(J) Necessary changes in the education of health personnel.

(K) Plans for improving service to medically underserved populations.

(L) Transition problems as a result of implementation of this Act.

(M) Opportunities for improvements under this Act.

(3) STATISTICAL ANALYSES AND OTHER STUDIES.—The Board may, either directly or by contract—

(A) make statistical and other studies, on a nationwide, regional, State, or local basis, of any aspect of the operation of this Act, including studies of the effect of the Act upon the health of the people of the United States and the effect of comprehensive health services upon the health of persons receiving such services;

(B) develop and test methods of providing through payment for services or otherwise, additional incentives for adherence by providers to standards of adequacy, access, and quality; methods of consumer and peer review and peer control of the utilization of drugs, of laboratory services, and of other services; and methods of consumer and peer review of the quality of services;

(C) develop and test, for use by the Board, records and information retrieval systems and budget systems for health services administration, and develop and test model systems for use by providers of services;

(D) develop and test, for use by providers of services, records and information retrieval systems useful in the furnishing of preventive or diagnostic services;

(E) develop, in collaboration with the pharmaceutical profession, and test, improved administrative practices or improved methods for the reimbursement of independent pharmacies for the cost of furnishing drugs as a covered service; and

(F) make such other studies as it may consider necessary or promising for the evaluation, or for the improvement, of the operation of this Act.

(4) REPORT ON USE OF EXISTING FEDERAL HEALTH CARE FACILITIES.—Not later than 1 year after the date of the enactment of this Act, the Board shall recommend to Congress one or more proposals for the treatment of health care facilities of the Federal Government.

(h) Executive Director.—

(1) APPOINTMENT.—There is hereby established the position of Executive Director of the Board. The Director shall be appointed by the Board and shall serve as secretary to the Board and perform such duties in the administration of this title as the Board may assign.

(2) DELEGATION.—The Board is authorized to delegate to the Director or to any other officer or employee of the Board or, with the approval of the Secretary of Health and Human Services (and subject to reimbursement of identifiable costs), to any other officer or employee of the Department of Health and Human Services, any of its functions or duties under this Act other than—

(A) the issuance of regulations; or

(B) the determination of the availability of funds and their allocation to implement this Act.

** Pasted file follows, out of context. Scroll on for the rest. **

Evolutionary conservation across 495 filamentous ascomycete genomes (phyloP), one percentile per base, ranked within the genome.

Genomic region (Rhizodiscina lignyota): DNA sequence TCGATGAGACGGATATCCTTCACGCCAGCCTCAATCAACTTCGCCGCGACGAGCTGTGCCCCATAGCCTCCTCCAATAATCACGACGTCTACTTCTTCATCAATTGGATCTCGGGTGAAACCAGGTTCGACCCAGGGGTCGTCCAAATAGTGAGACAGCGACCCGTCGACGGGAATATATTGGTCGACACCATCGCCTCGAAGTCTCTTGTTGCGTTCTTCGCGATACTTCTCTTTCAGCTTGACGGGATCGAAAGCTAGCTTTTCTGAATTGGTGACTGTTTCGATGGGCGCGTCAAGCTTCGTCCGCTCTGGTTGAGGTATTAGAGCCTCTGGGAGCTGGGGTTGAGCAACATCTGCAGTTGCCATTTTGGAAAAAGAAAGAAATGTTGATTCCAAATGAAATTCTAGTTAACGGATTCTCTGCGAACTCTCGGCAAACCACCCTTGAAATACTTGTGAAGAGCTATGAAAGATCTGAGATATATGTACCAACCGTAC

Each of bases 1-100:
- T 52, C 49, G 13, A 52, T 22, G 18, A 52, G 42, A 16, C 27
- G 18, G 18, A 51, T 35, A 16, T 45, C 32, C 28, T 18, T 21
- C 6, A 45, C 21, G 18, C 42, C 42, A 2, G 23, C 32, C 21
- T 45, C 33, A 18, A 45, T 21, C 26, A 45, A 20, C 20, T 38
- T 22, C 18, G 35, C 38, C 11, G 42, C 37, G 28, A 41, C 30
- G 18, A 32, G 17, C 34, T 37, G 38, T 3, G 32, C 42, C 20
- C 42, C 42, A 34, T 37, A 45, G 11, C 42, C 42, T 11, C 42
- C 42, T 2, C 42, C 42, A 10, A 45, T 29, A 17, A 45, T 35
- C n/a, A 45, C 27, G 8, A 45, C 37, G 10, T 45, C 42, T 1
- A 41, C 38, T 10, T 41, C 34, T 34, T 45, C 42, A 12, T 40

(3) COMPENSATION.—The Executive Director of the Board shall be entitled to compensation at a level equivalent to level III of the Executive Schedule, in accordance with section 5314 of title 5, United States Code.

(i) Inspector General.—The Inspector General Act of 1978 (5 U.S.C. App.) is amended—

(1) in section 12(1), by inserting after “Corporation;” the first place it appears the following: “the Chair of the American Health Security Standards Board;”;

(2) in section 12(2), by inserting after “Resolution Trust Corporation,” the following: “the American Health Security Standards Board,”; and

(3) by inserting before section 9 the following:

Special provisions concerning American Health Security Standards Board

“Sec. 8M. The Inspector General of the American Health Security Standards Board, in addition to the other authorities vested by this Act, shall have the same authority, with respect to the Board and the American Health Security Program under this Act, as the Inspector General for the Department of Health and Human Services has with respect to the Secretary of Health and Human Services and the medicare and medicaid programs, respectively.”.

(j) Staff.—The Board shall employ such staff as the Board may deem necessary.

(k) Access to information.—The Secretary of Health and Human Services shall make available to the Board all information available from sources within the Department or from other sources, pertaining to the duties of the Board.

SEC. 402. American Health Security Advisory Council.

(a) In general.—The Board shall provide for an American Health Security Advisory Council (in this section referred to as the “Council”) to advise the Board on its activities.

(b) Membership.—The Council shall be composed of—

(1) the Chair of the Board, who shall serve as Chair of the Council; and